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Monday
Jan142008

Can credibility be determined on appeal?


 


One of the biggest mistakes that trial attorneys make is viewing the appeal as a second bite of the apple. The appellate court is not the forum for retrying questions of fact or reweighing the evidence. (Uriarte v. United States Pipe & Foundry Co. (1996) 51 Cal.App.4th 780, 791.) For instance, if a client or the attorney insists, “the witness lied on the stand” or “we had better evidence than they did,” I know the client is seeking to retry the case, especially on questions of fact, and credibility is a major factor. But the court of appeal is not in the position to determine if someone is lying or telling the truth except, of course, if the lies are obvious from other evidence. (Marriage of Balcof (2006) 141 Cal.App.4th 1509, 1531.)



Another frequent area of concern by parties is where the lower court has stated, usually in an order or statement of decision, that the party’s testimony lacks credibility. No one wants to have a public record made of a judicial officer’s conclusions about the veracity of a party. Unfortunately, that finding is reduced to a written communication to the court of appeal of the lower court’s impressions of the demeanor and truthfulness of a witness. It is a difficult label to overcome, especially when the court of appeal may never lay its collective eyes on the witness while the trial court was situated only a few feet away.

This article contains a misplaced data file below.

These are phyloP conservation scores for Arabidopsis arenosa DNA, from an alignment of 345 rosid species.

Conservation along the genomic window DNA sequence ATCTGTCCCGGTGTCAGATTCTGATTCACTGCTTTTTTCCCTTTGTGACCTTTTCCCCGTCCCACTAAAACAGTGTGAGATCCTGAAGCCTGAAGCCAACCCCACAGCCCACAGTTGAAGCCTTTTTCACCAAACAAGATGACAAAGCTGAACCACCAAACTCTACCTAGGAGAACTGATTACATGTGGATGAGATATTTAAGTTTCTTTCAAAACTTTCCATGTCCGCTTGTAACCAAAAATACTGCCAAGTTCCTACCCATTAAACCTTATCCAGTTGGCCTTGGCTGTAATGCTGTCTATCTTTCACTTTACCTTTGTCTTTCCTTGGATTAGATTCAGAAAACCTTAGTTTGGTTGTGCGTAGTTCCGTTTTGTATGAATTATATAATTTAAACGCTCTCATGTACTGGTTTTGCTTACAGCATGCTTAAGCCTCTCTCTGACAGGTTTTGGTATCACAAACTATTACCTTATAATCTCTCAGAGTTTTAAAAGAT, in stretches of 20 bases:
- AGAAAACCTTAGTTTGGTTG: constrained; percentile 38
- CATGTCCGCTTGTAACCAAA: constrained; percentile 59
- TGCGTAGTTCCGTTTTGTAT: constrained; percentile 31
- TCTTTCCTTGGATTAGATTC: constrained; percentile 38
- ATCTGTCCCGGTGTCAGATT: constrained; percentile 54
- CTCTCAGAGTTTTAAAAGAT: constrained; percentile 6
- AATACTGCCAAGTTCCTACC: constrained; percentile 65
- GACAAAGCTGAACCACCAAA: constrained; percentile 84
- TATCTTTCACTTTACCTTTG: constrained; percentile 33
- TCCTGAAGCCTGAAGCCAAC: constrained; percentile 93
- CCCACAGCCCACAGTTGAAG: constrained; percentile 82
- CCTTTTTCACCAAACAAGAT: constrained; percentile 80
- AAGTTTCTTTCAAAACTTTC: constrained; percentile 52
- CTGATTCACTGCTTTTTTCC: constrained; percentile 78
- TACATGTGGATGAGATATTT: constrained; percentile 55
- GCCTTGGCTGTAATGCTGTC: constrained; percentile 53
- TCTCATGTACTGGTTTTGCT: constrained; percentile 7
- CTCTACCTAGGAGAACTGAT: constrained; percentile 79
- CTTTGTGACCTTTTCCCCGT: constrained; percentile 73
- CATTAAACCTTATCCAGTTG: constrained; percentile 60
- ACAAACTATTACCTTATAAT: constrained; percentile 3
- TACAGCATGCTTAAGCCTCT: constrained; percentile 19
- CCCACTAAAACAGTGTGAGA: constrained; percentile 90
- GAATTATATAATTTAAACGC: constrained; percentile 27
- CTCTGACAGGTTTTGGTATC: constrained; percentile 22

Once I questioned some justices about whether they look around the courtroom during oral argument to figure out who the parties. If the attorney sits next to the clients, the answer is obvious. Sometimes, clients sit in the back, leaving the attorney alone to prepare for oral argument. Surprisingly, the justices admitted they had a certain curiosity as to who the participants were. More than that, there was also a curiosity as to why clients failed to show up for oral argument when the court’s decision could have a huge impact on their lives.



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[...] helps, especially with regard to oral argument, but Donna Bader provides an interesting insight at Appeal to Reason that I’m not sure what to do with. Her observation: Once I questioned some justices about [...]

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